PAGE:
Thanksgiving Day, 1975, dawned wet and cold. It ended the same way. But for a beautiful stretch in midmorning there was “Rain: Then Mud . . . Mud . . . Mud . . . and Manny!”
So read the headlines in the Watertown Sun, alluding to Red Raiders co-Captain Manny Bougoulas’ astounding 203-yard rushing performance in Watertown’s 18-0 victory over Belmont, which had been a pre-season pick for the Middlesex League title. Instead, Bougoulas scored all three Raider touchdowns in the victory, capping an impressive 8-2 season for John Barbati’s troops.
For the year, Manny had gained over 1,400 yards – 140 yards per game – and scored seventeen rushing touchdowns. Besides the 200-plus yards gained against Belmont his yardage was an impressive as it was consistent: he scampered for 183 against Reading, 159 against Wakefield, 137 against Burlington, 128 against Winchester – and this is far from a complete list of Manny’s many 100-yard games. “He’s our workhorse,” crowed Coach Barbati; “He’s sensational.” The Boston sports community agreed: Manny was named an All-Scholastic and to the Middlesex League All-Star team, as well as to the Harry Agganis All-Star game at the Manning Bowl (where, ironically, he caught his first pass!)
This triumphant season was a fitting end to an outstanding high school career. During his junior year, he had teamed with Hall of Fame quarterback Chuck Laurie to upset a heavily-favored Belmont squad to top off a 7-3 year; in that game Manny gained 112 yards and was awarded the McHugh Memorial Trophy as the game’s Outstanding Player, an award usually given to a senior – and one which as a senior he would win again, along with the trophy as team MVP. His sophomore year he won the Kelly Award as ` `most valuable sophomore player”; as a freshman he had run track on an undefeated harrier squad; indeed, as an eighth grader he had played on the Raiders’ freshman team. It’s no wonder that Hall of Famer Orazio Lattanzi, the key to Manny’s offensive line, recalls that “when his number was called, I always got an emotional lift.”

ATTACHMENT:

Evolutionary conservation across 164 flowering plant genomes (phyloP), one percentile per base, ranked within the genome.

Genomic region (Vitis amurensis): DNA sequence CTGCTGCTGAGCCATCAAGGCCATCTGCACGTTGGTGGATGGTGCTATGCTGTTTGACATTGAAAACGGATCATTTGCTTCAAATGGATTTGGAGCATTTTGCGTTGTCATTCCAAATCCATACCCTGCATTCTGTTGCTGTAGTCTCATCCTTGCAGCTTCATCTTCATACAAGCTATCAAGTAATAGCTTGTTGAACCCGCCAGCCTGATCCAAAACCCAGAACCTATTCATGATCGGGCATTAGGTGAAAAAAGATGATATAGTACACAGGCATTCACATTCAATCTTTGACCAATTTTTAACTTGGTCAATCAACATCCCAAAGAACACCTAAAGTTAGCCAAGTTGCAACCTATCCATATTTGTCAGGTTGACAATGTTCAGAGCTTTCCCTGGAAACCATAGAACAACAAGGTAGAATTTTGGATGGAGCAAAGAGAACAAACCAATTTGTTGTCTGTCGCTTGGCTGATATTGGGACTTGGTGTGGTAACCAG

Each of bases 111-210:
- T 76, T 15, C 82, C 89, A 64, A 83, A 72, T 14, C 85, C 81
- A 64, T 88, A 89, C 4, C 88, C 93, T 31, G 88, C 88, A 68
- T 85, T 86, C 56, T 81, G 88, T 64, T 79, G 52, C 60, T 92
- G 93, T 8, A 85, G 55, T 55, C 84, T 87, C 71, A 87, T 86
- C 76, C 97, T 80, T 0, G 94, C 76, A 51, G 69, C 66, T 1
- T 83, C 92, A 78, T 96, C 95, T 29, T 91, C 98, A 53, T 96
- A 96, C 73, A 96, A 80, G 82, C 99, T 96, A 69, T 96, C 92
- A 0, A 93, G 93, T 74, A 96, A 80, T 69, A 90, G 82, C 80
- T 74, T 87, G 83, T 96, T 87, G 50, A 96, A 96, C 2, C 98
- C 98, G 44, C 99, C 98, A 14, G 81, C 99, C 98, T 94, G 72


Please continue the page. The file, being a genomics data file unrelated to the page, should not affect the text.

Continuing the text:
Lattanzi continues, “As a lineman, the only way I knew how successfully the play was developing was to listen to the crowd reaction. With the ball in Manny’s hands, time after time the place would go wild.” After watching one of Manny’s masterful performances his senior year, the Sun concurred: “Bougoulas . . . has come through time and again. He runs low to the ground . . . and mucks his way forward with brute strength and determination. He is a competitor.” And the paper lauded an aspect of Manny’s game that is often overlooked: his consistently excellent defensive play. As Manny himself remembers, “there is nothing like making an unassisted open field tackle.”
From his days playing tag football on Hillside Road, through Pop Warner and Little League, Manny Bougoulas is truly a product of Watertown’s athletic community and of the community as a whole. He still recalls fondly the mentoring of all his coaches, from the age of ten onwards. And at his current job as Controller at a Waltham biotechnology company he is quick to list the accrued benefits of the sporting life: a commitment to leadership melded with teamwork, discipline, hard work, and pride. But the Hall is willing to give a pretty good share of the credit for Manny’s impressive achievements – at Watertown High, at Northeastern University, and in life – to his character, to his determination and to his skills.